All-Russian Peasunt Union -- a revolutionary-democratic organisation founded in 1905. Its programme and tactics were elaborated at its first and second congresses held in Moscow in August and November 1905. The Union demanded political liberty and the immediate convocation of a constituent assembly. It adopted the tactics of boycott of the First Duma. Its agrarian programme called for the abolition of private landownership and for the transfer of monastery, church, crown and state lands to the peasants without compensation. The Union pursued a vacillating middle-of-the-road policy. While demanding abolition of the landed estates, it agreed to partial compensation for the landlords. The Peasant Union was subjected to police persecutions from the moment it came into existence. It finally broke up at the beginning of 1907.
 The Bund (The General Jewish Workers' Union of Lithuania,
Poland, and Russia ) was formed by a founding congress of Jewish Social-Democratic groups held in Vilna in 1897; it was an association mainly of semi-proletarian Jewish artisans in the western regions of Russin. The Bund joined the R.S.D.L.P. at the First Congress (1898) "as an autonomous organisation, independent only in respect of questions affecting the Jewish proletariat specifically". (The C.P.S.U. in Resolutions and Decisions of Its Congresses,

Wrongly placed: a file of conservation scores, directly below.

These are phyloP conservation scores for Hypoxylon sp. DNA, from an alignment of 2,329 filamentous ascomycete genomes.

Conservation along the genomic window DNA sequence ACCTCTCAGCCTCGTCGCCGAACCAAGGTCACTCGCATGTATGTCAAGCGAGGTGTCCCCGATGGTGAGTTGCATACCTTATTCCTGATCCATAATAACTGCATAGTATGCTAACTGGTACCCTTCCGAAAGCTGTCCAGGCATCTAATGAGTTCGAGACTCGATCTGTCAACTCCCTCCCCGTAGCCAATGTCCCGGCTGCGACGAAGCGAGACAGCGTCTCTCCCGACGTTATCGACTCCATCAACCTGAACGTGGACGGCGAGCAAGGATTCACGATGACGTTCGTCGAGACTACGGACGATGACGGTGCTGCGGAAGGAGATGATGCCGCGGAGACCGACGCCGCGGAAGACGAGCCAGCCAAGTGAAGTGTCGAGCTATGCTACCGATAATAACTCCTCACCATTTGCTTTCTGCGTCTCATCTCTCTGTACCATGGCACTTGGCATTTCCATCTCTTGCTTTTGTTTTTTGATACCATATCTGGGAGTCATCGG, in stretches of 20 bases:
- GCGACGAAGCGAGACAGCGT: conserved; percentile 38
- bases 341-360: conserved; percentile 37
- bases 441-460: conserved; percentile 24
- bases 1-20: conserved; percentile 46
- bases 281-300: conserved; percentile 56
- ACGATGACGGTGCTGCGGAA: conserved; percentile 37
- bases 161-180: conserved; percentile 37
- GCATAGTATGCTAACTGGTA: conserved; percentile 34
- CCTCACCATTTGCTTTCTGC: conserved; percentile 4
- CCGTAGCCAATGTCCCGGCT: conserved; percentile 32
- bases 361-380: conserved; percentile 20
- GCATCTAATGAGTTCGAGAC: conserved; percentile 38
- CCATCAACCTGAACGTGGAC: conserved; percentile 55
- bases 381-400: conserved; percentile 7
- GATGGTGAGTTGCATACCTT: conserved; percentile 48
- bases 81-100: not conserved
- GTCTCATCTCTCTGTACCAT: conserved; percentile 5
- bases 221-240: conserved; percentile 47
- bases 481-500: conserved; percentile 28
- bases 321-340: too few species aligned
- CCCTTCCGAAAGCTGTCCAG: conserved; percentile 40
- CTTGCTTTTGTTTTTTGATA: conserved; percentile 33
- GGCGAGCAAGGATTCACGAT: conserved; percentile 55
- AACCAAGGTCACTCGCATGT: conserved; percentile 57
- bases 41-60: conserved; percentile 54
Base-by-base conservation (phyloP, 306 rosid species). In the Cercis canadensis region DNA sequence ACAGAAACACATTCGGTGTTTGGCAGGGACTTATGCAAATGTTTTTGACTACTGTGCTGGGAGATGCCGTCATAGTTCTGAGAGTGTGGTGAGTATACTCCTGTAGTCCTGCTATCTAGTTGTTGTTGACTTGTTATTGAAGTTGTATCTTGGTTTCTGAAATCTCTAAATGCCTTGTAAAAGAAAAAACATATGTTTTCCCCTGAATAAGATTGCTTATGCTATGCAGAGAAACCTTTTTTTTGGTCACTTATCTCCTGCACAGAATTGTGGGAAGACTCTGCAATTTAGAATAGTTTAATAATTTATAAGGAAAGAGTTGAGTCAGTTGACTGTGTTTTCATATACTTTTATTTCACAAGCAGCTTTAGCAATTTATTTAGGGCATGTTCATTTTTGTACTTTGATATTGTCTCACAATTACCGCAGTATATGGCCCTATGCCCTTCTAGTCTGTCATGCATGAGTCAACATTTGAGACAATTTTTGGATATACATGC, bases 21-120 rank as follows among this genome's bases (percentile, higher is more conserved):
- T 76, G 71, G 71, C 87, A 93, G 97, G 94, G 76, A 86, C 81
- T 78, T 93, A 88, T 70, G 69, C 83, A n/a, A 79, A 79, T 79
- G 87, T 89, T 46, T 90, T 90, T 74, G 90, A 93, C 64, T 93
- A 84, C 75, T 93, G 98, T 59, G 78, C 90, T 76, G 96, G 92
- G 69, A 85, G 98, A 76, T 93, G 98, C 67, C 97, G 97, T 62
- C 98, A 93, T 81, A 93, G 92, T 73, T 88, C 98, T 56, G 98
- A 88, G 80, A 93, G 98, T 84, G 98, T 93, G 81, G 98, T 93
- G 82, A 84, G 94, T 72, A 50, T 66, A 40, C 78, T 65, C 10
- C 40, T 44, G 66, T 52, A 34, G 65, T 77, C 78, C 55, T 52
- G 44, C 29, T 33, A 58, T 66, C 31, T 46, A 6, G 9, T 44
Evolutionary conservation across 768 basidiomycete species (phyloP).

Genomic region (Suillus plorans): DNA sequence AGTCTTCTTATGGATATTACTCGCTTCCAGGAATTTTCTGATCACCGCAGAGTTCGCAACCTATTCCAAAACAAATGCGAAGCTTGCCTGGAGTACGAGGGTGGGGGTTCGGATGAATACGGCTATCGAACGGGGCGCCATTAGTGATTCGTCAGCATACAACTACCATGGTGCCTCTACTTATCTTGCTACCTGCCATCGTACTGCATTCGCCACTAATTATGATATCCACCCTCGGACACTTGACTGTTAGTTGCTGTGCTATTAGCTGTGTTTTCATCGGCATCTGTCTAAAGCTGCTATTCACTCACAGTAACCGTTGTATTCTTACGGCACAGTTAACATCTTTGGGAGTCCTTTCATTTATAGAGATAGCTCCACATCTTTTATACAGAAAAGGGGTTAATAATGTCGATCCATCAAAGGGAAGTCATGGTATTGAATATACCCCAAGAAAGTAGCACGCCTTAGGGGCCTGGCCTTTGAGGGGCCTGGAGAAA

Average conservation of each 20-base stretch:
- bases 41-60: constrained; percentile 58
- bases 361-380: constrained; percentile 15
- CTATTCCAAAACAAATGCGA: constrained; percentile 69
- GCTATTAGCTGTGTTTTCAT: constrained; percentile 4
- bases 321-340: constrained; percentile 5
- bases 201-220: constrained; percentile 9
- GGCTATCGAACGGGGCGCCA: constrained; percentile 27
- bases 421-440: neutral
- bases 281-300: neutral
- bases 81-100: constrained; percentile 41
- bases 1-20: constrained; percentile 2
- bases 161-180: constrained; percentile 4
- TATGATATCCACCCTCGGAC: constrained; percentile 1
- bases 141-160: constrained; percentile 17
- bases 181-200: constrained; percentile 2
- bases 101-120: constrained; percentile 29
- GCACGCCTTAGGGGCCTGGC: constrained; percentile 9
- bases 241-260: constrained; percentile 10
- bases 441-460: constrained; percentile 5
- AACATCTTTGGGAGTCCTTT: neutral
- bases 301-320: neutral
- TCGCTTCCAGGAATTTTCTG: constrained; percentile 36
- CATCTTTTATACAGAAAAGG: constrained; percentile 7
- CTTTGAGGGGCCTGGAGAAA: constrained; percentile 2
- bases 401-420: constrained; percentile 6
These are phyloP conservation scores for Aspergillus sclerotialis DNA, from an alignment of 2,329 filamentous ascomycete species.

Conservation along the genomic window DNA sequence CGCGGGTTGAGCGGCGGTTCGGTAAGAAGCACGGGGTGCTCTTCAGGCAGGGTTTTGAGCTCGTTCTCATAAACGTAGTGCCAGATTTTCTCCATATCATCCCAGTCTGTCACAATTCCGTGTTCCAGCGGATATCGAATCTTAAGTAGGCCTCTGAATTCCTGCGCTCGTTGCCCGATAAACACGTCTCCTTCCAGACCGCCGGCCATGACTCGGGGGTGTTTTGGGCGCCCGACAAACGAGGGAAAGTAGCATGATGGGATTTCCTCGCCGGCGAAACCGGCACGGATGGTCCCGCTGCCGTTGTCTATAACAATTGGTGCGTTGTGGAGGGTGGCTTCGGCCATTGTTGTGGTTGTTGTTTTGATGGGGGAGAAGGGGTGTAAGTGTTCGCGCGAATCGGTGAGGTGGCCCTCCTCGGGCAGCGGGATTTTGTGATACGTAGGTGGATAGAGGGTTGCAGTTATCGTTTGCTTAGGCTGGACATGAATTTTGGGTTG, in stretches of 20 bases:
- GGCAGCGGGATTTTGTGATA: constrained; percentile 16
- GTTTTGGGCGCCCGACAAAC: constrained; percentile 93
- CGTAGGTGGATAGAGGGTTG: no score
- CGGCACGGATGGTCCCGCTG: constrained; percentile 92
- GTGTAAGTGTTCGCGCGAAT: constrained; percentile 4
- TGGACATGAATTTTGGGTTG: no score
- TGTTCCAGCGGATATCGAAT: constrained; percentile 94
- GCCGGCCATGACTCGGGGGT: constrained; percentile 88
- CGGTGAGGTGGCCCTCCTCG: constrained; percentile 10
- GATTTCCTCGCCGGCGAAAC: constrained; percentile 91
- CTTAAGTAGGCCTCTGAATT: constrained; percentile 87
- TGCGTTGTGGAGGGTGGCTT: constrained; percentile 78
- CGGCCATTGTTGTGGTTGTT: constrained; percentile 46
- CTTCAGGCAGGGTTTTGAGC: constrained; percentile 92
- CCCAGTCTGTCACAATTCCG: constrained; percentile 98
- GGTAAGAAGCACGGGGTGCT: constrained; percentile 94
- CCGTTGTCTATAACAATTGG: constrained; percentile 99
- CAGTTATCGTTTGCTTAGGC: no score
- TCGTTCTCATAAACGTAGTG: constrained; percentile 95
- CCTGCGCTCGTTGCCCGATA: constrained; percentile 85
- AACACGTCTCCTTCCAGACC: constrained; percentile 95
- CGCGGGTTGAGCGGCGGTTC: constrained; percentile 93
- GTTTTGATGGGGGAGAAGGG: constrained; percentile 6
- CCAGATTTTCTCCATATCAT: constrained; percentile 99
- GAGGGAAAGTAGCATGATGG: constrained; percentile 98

Conferences and Plenany Meetings of the Central Committee, Moscow, 1954, Part I, p. 14, Russ. ed.)
The Bund brought nationalism and separatism into the working-class movement of Russia. Its Fourth Coneress, held in April 1901 resolved to alter the organisational relations with the R.S.D.L.P. established by the latter's First Congress. The resolution said that the Congress regarded the R.S.D.L.P. as a federation of national organisations and that the Bund should be treated as a member of that federation.
After the Second Congress of the R.S.D.L.P. had rejected its demand that it be recognised as the sole representative of the Jewish proletariat, the Bund left the Party. In 1906 the Bund reentered the R.S.D.L.P. on the basis of a resolution of the Fourth (Unity) Congress.